Swinging at Bush

On August 29, Randolph Sill headed to a Mariners game with a homemade sign decked out with slogans written in Japanese kanji, along with the number of Sill's favorite player, Ichiro Suzuki. Whenever Ichiro came up to bat, Sill would hold his sign high. Sill, who's spent time in Japan, knows Japanese television regularly broadcasts Mariners games and spotlights signs for its native son Ichiro.

Here's what Sill's sign said: On one side, the kanji read, "President Bush is a monkey's butt." On the other: "Americans are ashamed of our corrupt president." Sill, who hoped his sign would be broadcast on TV here and in Japan, says many Japanese fans at Safeco Field smiled and winked when they read his sign.

Mariners security staff, however, were not amused. When they caught on during the seventh inning, a cop escorted Sill and his sign to the security office, and seized the sign. "I haven't heard, yet, if the sign was broadcast to all of Japan," Sill says. AMY JENNIGES

Freeing the Fremont Fair

Almost a year after the Sound Mind and Body gym in Fremont launched a lawsuit against the Fremont Sunday Market--a weekly open-air antiques, crafts, and food fair on North 34th Street--a King County Superior Court judge threw the suit out (part of the lawsuit was tossed in February). In the October 2002 suit, the gym contended that the market infringed on Sound Mind and Body's ability to do business, because it closed off part of the street, blocking access to the gym, and eliminated some on-street parking ["Squash!," Amy Jenniges, April 4, 2002].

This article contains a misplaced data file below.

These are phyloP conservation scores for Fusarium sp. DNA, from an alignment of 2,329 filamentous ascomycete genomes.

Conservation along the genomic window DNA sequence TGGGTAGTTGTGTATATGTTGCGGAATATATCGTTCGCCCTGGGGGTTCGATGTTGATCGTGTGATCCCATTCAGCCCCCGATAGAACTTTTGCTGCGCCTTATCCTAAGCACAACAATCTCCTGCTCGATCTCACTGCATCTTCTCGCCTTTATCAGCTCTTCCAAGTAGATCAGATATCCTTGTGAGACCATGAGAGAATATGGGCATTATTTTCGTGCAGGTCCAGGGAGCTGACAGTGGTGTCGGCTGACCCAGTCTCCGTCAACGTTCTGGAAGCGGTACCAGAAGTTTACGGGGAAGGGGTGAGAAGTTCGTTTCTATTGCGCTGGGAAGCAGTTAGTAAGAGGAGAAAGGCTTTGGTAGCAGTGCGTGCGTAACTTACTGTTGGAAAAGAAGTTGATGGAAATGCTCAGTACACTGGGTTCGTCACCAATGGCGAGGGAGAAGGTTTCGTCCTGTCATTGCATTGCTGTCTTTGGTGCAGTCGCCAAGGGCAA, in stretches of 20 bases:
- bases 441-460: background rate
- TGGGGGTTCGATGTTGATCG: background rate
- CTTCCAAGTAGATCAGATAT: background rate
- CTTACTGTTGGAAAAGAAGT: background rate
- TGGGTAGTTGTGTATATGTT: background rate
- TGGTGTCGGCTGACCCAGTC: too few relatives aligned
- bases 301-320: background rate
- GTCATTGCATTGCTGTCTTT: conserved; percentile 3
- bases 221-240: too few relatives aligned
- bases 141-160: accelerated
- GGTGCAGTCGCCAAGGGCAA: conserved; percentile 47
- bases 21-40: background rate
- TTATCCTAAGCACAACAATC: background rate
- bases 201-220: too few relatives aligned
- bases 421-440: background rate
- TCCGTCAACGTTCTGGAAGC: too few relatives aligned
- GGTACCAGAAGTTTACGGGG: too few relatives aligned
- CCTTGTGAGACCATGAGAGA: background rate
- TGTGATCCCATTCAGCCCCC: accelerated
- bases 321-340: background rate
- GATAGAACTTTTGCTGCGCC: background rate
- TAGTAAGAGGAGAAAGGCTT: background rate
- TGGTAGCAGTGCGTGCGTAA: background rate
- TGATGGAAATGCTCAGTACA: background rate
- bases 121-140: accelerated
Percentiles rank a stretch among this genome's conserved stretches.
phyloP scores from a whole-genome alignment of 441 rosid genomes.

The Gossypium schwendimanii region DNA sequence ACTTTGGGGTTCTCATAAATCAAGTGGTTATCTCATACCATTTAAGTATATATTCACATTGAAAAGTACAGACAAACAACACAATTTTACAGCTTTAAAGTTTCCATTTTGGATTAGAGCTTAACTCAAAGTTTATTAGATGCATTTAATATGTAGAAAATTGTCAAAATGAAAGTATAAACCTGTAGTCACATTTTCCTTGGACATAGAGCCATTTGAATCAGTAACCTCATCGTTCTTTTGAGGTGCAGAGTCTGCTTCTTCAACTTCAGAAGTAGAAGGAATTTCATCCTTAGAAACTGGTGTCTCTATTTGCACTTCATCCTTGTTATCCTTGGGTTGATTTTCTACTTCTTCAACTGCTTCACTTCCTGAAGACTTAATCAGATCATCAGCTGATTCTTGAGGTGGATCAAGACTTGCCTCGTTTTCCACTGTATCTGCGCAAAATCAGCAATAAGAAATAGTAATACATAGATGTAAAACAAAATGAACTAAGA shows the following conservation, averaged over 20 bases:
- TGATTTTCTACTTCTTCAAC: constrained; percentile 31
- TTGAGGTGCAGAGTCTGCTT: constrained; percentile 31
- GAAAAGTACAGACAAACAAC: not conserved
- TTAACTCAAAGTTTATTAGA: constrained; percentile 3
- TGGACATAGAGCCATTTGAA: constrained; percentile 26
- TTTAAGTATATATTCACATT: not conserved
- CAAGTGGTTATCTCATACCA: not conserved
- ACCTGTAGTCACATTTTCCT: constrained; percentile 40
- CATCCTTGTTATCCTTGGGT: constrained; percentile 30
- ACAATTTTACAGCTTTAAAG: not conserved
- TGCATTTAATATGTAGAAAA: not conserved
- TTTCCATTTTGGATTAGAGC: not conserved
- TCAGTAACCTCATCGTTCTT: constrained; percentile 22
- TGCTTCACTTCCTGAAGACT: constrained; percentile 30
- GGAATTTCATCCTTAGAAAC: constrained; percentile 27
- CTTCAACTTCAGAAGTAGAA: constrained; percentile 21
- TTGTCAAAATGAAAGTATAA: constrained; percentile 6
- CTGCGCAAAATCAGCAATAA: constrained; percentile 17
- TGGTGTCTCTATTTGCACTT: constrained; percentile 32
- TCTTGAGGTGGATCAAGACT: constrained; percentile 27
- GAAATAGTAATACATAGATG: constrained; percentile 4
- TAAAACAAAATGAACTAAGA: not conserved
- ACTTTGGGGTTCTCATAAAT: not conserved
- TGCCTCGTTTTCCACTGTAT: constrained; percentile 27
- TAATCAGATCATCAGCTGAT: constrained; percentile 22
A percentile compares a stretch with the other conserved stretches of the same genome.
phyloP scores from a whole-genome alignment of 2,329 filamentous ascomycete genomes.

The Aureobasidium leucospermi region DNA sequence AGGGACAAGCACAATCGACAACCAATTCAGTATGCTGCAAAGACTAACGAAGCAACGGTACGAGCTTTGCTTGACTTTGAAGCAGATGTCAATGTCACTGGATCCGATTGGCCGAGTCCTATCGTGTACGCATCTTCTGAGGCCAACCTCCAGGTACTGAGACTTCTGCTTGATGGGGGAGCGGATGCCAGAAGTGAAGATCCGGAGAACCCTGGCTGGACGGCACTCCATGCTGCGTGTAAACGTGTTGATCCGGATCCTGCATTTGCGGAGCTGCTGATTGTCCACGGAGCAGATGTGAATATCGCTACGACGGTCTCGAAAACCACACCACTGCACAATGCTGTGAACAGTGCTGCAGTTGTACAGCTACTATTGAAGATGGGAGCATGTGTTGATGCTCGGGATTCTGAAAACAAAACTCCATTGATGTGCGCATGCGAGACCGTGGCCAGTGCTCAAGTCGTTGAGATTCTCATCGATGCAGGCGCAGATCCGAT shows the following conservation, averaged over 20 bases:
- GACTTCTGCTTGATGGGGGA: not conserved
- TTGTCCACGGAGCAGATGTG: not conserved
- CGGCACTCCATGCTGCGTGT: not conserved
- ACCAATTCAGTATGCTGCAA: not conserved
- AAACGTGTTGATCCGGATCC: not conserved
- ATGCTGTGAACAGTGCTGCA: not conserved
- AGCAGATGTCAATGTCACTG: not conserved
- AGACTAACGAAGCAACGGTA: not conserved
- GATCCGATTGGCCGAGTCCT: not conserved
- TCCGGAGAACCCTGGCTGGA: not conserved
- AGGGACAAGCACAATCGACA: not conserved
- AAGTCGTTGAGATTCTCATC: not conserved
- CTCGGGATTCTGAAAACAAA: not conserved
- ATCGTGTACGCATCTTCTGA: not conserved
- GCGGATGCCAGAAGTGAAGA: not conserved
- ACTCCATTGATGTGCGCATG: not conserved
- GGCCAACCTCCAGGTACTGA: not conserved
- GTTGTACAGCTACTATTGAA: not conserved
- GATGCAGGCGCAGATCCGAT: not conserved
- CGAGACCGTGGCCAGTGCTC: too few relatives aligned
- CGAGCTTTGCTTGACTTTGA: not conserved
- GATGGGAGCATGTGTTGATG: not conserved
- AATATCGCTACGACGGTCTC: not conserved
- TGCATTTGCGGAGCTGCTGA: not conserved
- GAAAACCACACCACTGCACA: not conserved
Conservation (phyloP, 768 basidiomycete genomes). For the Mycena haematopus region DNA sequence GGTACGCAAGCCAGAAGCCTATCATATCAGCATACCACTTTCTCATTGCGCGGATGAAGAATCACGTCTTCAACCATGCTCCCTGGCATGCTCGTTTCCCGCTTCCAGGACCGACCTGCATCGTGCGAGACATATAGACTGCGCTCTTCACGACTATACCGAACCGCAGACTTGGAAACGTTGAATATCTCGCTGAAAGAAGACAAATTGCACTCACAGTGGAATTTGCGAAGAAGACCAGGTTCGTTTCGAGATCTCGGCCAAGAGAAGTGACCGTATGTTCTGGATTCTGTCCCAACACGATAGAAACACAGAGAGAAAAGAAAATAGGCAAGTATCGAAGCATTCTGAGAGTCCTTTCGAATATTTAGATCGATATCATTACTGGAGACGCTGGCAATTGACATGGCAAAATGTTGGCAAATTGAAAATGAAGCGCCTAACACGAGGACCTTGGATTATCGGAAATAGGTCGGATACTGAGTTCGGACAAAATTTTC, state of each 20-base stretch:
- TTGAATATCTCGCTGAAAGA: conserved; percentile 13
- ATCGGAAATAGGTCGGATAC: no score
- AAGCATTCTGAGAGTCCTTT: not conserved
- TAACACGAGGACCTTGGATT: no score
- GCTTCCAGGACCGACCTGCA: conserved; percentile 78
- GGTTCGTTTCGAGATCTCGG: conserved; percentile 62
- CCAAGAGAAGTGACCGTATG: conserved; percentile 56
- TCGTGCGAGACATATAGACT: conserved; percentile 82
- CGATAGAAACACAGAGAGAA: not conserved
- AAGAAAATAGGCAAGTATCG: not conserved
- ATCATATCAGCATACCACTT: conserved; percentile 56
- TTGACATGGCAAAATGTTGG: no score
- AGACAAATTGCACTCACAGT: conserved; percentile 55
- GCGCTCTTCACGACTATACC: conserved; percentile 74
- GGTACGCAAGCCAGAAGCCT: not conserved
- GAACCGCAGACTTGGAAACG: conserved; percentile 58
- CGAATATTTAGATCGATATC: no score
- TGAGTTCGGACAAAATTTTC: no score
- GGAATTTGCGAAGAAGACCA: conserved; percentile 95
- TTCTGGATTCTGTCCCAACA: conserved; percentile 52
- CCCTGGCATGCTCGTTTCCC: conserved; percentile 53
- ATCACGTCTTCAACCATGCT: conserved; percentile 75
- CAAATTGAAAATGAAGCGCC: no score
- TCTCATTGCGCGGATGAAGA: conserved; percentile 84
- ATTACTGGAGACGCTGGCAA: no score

But there was a lack of evidence to support the gym's claims, according to Jon Hegeman, the market's proprietor. "It looks like we're in the clear," Hegeman says. The gym's attorney, Don Running, declined to comment. AMY JENNIGES

Protecting Elvis

The Seattle Post-Intelligencer recently reported that local cabbie and Elvis impersonator Dave Groh was forced to shed his rhinestones and white bellbottoms for more conventional gear, due to municipal codes. But one city council member, Richard Conlin, vowed to keep the King alive, proposing an ordinance to allow Seattle taxi drivers to wear costumes on the job. No dice, fuzzy or otherwise. Council prez Peter Steinbrueck--a Deep Purple fan--squelched the measure. Come on, Peter--we know you're testy and arrogant, but don't be cruel. MAHRYA DRAHEIM

Still Reading Jean Godden

Jean Godden's weekly column, spiked by the Seattle Times when the veteran columnist announced she was running for Judy Nicastro's city council seat, lives on at Godden's campaign website, www.electgodden.com. Godden still gets her kicks watching for wacky license plates. Recently, Godden spotted a license frame in Belltown that read, "Put the fun back in funeral." ERICA C. BARNETT